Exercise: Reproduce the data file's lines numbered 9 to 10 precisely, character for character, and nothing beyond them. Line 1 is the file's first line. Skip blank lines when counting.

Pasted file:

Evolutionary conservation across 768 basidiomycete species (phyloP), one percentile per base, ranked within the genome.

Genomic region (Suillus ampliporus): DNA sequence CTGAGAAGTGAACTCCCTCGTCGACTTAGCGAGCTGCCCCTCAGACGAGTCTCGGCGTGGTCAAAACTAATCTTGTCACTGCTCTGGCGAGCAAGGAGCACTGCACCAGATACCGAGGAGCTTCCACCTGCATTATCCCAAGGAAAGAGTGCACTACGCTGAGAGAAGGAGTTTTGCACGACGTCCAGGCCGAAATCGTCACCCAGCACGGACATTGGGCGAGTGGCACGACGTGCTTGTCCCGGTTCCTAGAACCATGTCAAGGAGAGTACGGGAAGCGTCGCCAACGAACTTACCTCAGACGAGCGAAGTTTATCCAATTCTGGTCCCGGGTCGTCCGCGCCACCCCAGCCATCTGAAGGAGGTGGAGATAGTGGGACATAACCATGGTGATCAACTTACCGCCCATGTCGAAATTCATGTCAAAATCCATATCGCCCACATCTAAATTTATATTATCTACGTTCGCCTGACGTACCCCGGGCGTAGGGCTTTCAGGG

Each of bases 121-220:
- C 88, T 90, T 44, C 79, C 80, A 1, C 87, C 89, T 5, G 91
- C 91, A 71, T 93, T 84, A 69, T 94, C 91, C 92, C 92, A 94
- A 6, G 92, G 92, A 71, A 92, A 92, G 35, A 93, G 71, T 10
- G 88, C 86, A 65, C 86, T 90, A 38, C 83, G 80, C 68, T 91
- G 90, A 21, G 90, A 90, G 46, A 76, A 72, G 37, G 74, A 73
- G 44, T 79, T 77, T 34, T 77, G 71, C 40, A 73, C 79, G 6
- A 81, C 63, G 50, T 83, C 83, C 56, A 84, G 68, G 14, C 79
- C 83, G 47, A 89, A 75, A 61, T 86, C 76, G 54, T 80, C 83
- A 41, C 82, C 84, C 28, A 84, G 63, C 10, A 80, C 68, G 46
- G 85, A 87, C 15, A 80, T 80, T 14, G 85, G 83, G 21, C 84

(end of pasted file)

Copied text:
- G 44, T 79, T 77, T 34, T 77, G 71, C 40, A 73, C 79, G 6
- A 81, C 63, G 50, T 83, C 83, C 56, A 84, G 68, G 14, C 79